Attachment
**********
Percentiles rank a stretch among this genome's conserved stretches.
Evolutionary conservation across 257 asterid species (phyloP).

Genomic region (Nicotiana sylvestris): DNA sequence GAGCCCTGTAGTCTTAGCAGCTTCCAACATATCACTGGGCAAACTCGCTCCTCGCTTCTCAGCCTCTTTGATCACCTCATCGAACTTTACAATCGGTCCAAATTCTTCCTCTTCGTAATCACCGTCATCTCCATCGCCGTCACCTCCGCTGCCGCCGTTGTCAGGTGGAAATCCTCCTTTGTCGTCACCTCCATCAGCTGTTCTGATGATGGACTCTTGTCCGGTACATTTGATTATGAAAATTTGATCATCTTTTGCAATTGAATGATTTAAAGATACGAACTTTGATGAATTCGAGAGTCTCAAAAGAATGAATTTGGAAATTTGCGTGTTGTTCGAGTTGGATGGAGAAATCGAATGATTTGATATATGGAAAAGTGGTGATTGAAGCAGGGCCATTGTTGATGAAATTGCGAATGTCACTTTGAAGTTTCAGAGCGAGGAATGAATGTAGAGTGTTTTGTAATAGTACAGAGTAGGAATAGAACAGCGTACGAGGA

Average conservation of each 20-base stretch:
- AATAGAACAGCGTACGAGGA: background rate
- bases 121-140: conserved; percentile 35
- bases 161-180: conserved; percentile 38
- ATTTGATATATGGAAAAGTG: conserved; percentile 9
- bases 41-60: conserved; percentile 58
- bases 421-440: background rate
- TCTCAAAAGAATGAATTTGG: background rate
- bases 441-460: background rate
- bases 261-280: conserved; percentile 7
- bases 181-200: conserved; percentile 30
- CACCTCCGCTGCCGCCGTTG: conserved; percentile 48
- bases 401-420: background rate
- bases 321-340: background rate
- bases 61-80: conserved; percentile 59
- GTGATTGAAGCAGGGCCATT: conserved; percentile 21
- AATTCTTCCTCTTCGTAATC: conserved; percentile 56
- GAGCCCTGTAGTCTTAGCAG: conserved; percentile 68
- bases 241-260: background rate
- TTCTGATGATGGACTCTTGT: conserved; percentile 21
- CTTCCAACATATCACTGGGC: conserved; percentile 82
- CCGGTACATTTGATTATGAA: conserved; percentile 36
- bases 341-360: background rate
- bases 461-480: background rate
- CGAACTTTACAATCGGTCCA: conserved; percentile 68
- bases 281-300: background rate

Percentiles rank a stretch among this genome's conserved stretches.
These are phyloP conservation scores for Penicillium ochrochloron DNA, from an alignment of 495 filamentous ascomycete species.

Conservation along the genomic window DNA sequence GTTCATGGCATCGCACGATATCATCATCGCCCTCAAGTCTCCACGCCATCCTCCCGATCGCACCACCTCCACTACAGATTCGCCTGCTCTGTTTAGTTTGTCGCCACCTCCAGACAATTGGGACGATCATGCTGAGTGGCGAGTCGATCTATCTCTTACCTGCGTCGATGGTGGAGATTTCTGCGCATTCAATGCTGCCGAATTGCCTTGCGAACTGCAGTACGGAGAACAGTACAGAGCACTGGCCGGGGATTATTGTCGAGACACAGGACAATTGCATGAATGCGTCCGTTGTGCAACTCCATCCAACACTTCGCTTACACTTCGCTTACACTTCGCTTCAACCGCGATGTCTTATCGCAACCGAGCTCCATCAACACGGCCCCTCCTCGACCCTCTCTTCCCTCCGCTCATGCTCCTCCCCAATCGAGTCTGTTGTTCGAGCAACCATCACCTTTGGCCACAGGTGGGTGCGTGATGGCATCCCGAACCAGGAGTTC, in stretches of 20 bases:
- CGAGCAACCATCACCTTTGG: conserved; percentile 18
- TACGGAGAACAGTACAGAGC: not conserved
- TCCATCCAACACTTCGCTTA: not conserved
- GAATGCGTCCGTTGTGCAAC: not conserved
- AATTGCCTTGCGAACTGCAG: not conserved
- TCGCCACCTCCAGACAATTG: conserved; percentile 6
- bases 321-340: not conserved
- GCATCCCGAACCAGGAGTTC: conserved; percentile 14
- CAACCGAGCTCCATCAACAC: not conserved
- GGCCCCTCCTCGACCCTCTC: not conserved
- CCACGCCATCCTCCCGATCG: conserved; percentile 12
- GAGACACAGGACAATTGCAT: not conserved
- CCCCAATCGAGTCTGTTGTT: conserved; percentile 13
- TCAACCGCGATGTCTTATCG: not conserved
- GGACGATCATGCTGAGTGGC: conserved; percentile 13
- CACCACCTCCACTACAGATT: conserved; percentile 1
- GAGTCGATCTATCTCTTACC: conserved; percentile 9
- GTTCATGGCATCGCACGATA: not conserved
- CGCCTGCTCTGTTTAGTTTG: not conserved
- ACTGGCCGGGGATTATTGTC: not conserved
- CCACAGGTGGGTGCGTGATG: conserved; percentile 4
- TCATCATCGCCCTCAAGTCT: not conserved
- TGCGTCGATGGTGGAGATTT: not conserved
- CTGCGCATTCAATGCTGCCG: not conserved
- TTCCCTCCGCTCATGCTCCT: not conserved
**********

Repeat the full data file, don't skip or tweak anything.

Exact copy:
Percentiles rank a stretch among this genome's conserved stretches.
Evolutionary conservation across 257 asterid species (phyloP).

Genomic region (Nicotiana sylvestris): DNA sequence GAGCCCTGTAGTCTTAGCAGCTTCCAACATATCACTGGGCAAACTCGCTCCTCGCTTCTCAGCCTCTTTGATCACCTCATCGAACTTTACAATCGGTCCAAATTCTTCCTCTTCGTAATCACCGTCATCTCCATCGCCGTCACCTCCGCTGCCGCCGTTGTCAGGTGGAAATCCTCCTTTGTCGTCACCTCCATCAGCTGTTCTGATGATGGACTCTTGTCCGGTACATTTGATTATGAAAATTTGATCATCTTTTGCAATTGAATGATTTAAAGATACGAACTTTGATGAATTCGAGAGTCTCAAAAGAATGAATTTGGAAATTTGCGTGTTGTTCGAGTTGGATGGAGAAATCGAATGATTTGATATATGGAAAAGTGGTGATTGAAGCAGGGCCATTGTTGATGAAATTGCGAATGTCACTTTGAAGTTTCAGAGCGAGGAATGAATGTAGAGTGTTTTGTAATAGTACAGAGTAGGAATAGAACAGCGTACGAGGA

Average conservation of each 20-base stretch:
- AATAGAACAGCGTACGAGGA: background rate
- bases 121-140: conserved; percentile 35
- bases 161-180: conserved; percentile 38
- ATTTGATATATGGAAAAGTG: conserved; percentile 9
- bases 41-60: conserved; percentile 58
- bases 421-440: background rate
- TCTCAAAAGAATGAATTTGG: background rate
- bases 441-460: background rate
- bases 261-280: conserved; percentile 7
- bases 181-200: conserved; percentile 30
- CACCTCCGCTGCCGCCGTTG: conserved; percentile 48
- bases 401-420: background rate
- bases 321-340: background rate
- bases 61-80: conserved; percentile 59
- GTGATTGAAGCAGGGCCATT: conserved; percentile 21
- AATTCTTCCTCTTCGTAATC: conserved; percentile 56
- GAGCCCTGTAGTCTTAGCAG: conserved; percentile 68
- bases 241-260: background rate
- TTCTGATGATGGACTCTTGT: conserved; percentile 21
- CTTCCAACATATCACTGGGC: conserved; percentile 82
- CCGGTACATTTGATTATGAA: conserved; percentile 36
- bases 341-360: background rate
- bases 461-480: background rate
- CGAACTTTACAATCGGTCCA: conserved; percentile 68
- bases 281-300: background rate

Percentiles rank a stretch among this genome's conserved stretches.
These are phyloP conservation scores for Penicillium ochrochloron DNA, from an alignment of 495 filamentous ascomycete species.

Conservation along the genomic window DNA sequence GTTCATGGCATCGCACGATATCATCATCGCCCTCAAGTCTCCACGCCATCCTCCCGATCGCACCACCTCCACTACAGATTCGCCTGCTCTGTTTAGTTTGTCGCCACCTCCAGACAATTGGGACGATCATGCTGAGTGGCGAGTCGATCTATCTCTTACCTGCGTCGATGGTGGAGATTTCTGCGCATTCAATGCTGCCGAATTGCCTTGCGAACTGCAGTACGGAGAACAGTACAGAGCACTGGCCGGGGATTATTGTCGAGACACAGGACAATTGCATGAATGCGTCCGTTGTGCAACTCCATCCAACACTTCGCTTACACTTCGCTTACACTTCGCTTCAACCGCGATGTCTTATCGCAACCGAGCTCCATCAACACGGCCCCTCCTCGACCCTCTCTTCCCTCCGCTCATGCTCCTCCCCAATCGAGTCTGTTGTTCGAGCAACCATCACCTTTGGCCACAGGTGGGTGCGTGATGGCATCCCGAACCAGGAGTTC, in stretches of 20 bases:
- CGAGCAACCATCACCTTTGG: conserved; percentile 18
- TACGGAGAACAGTACAGAGC: not conserved
- TCCATCCAACACTTCGCTTA: not conserved
- GAATGCGTCCGTTGTGCAAC: not conserved
- AATTGCCTTGCGAACTGCAG: not conserved
- TCGCCACCTCCAGACAATTG: conserved; percentile 6
- bases 321-340: not conserved
- GCATCCCGAACCAGGAGTTC: conserved; percentile 14
- CAACCGAGCTCCATCAACAC: not conserved
- GGCCCCTCCTCGACCCTCTC: not conserved
- CCACGCCATCCTCCCGATCG: conserved; percentile 12
- GAGACACAGGACAATTGCAT: not conserved
- CCCCAATCGAGTCTGTTGTT: conserved; percentile 13
- TCAACCGCGATGTCTTATCG: not conserved
- GGACGATCATGCTGAGTGGC: conserved; percentile 13
- CACCACCTCCACTACAGATT: conserved; percentile 1
- GAGTCGATCTATCTCTTACC: conserved; percentile 9
- GTTCATGGCATCGCACGATA: not conserved
- CGCCTGCTCTGTTTAGTTTG: not conserved
- ACTGGCCGGGGATTATTGTC: not conserved
- CCACAGGTGGGTGCGTGATG: conserved; percentile 4
- TCATCATCGCCCTCAAGTCT: not conserved
- TGCGTCGATGGTGGAGATTT: not conserved
- CTGCGCATTCAATGCTGCCG: not conserved
- TTCCCTCCGCTCATGCTCCT: not conserved